If you get the chance, it’s well worth flying with these guys. You’ll experience the buzz of flying in something much more exciting than a typical Boeing, and the views are simply stunning!
They fly several times a day throughout the year as long as the weather conditions are good. Flights typically cost €49 return or €25 one way. Be aware that you’ll need to book your flights in advance.
Things To Do On Inis Meáin
There’s heaps of brilliant things to do on Meáin, from forts and long walks to beaches, fine pubs, great places to eat and more.
Below, you’ll find a mix of things to do on Meáin – just keep in mind that not all of them will be possible if you visit when the weather has taken a turn for the worst!
1. Explore By Bike
If you’re in search of active things to do on Meáin, this should tickle your fancy! Inis Meáin isn’t a huge island, and you can explore it to your heart’s content on a bicycle.
You should be able to hire bikes at the ferry pier in Caherard, and from there you’ll find plenty of roads to follow, each offering amazing views and plenty of attractions.
2. Or stretch your legs on the Lúb Dún Fearbhaí Looped Walk
if cycling isn’t your thing, Inis Meáin is a great place for a little rambling. This looped walk takes in around 13 km of fairly easy paths, passing most of the top sites on the island. It’s well signed from the pier, and typically takes around 4 and a half hours.
3. Step back in time at Dún Fearbhaí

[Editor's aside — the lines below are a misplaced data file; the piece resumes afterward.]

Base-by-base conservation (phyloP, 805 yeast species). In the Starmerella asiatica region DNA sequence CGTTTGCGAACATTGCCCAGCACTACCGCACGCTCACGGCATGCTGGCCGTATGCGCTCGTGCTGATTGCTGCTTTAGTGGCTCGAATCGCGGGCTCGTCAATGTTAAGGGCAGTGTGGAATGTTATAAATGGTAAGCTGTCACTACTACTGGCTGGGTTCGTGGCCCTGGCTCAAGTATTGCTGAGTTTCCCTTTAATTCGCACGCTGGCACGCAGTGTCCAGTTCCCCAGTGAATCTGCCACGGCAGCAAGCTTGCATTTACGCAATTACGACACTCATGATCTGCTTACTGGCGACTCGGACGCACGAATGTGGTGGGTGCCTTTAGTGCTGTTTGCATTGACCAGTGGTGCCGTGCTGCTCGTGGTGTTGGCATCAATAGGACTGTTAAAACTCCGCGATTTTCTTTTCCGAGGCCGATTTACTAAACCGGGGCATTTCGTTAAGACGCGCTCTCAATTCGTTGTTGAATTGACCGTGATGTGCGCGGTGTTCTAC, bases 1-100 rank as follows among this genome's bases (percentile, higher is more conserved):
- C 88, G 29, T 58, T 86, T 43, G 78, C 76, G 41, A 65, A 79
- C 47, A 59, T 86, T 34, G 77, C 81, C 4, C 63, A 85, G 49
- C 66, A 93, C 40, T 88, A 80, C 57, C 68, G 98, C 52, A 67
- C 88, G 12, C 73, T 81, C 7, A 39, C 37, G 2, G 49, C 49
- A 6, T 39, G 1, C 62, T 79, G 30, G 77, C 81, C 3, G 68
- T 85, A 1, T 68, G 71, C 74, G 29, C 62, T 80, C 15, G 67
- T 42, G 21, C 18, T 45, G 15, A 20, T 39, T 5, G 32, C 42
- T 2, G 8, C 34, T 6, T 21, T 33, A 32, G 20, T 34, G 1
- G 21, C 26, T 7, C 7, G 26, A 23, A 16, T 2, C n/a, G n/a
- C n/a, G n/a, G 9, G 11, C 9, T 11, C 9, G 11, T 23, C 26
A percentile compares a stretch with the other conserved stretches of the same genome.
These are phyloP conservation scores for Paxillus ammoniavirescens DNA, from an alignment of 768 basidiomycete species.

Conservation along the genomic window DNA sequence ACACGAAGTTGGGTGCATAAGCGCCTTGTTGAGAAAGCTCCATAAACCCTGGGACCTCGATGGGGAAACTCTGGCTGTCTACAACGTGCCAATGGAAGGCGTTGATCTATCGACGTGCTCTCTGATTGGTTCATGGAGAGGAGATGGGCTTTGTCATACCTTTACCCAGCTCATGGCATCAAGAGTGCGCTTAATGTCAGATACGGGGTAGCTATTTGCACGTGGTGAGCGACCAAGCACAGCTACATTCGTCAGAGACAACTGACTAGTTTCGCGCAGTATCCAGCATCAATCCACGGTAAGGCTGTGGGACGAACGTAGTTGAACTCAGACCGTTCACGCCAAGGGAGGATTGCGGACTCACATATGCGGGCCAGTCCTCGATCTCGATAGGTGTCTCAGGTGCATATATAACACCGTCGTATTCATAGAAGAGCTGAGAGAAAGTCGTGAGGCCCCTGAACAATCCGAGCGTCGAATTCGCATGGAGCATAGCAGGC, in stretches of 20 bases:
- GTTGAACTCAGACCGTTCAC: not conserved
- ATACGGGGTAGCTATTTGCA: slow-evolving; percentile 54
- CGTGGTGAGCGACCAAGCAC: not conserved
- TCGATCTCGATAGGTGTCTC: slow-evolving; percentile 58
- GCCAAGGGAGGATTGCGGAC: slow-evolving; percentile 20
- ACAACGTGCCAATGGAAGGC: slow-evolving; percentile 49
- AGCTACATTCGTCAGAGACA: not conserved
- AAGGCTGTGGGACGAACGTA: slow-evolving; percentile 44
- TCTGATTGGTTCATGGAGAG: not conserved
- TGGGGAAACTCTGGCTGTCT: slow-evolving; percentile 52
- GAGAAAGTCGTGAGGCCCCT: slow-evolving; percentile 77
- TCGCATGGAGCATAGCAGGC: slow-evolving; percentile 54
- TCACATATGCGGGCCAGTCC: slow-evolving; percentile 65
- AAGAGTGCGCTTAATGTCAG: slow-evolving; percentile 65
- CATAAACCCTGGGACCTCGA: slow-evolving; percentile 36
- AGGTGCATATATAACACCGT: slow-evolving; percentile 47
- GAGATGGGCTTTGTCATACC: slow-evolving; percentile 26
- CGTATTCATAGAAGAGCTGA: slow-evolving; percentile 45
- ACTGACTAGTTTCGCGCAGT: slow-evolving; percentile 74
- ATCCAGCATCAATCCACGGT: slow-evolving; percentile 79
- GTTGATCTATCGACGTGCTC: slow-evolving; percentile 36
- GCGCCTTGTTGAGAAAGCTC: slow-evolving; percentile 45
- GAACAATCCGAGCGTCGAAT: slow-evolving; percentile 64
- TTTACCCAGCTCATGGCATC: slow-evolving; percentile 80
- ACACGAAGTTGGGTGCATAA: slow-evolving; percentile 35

A short walk away from the pier, this historic stone ring fort doesn’t get a huge amount of attention, making it a peaceful place to soak up the past. It sits on a steep hill, and offers fantastic views over the bay. Not a lot is known for sure about Dún Fearbhaí, but it’s said to pre-date Christianity.
4. Soak up some folklore at Leaba Dhiarmada agus Ghrainne/The Bed of Diarmuid and Grainne
This is an amazing example of an ancient wedge tomb, steeped in history and folklore. It’s linked to the epic legend of Diarmuid and Grainne, and it’s said that the lovers slept at the site during their mad escape from an enraged uncle — seriously, check out the story!
5. Visit Teach Synge (John Millington Synge’s Cottage and Museum)
John Millington Synge was a famous Irish playwright and poet, who became enamoured with Inis Meáin. This is his old cottage, a beautiful 300-year-old building, lovingly restored and transformed into a fascinating museum that documents his life and works.
6. The Conor’s Fort (Dun Chonchuir)
The largest fort on the Aran Islands: an amazing stone fort standing proud at the island’s highest point. It’s impressively intact for a structure that was built around 2,000 years ago! The hefty stone walls stand 7 metres tall, forming an oval 70 metres by 35.
7. Grab a mighty view at Synge’s Chair
One of the most popular things to do on Inis Meáin is to nip out to Synge’s Chair and gaze out at the Atlantic (perfect for those of you after some peace and quiet!).
This beautiful little look out point on the edge of a rugged cliff is sure to spark the fires of your imagination. Named after the island’s favourite poet, it’s a stunning place to rest and reflect, and draw inspiration from the moody surroundings.
Inis Meáin Hotels and Accommodation
It is possible to squeeze all the top sights and attractions on Inis Meáin into a half day trip, but to really take it all in, it’s best to stay a day or two.
Luckily, there’s no shortage of amazing places to catch forty winks, which you’ll discover if you hop into our Inis Meain accommodation guide.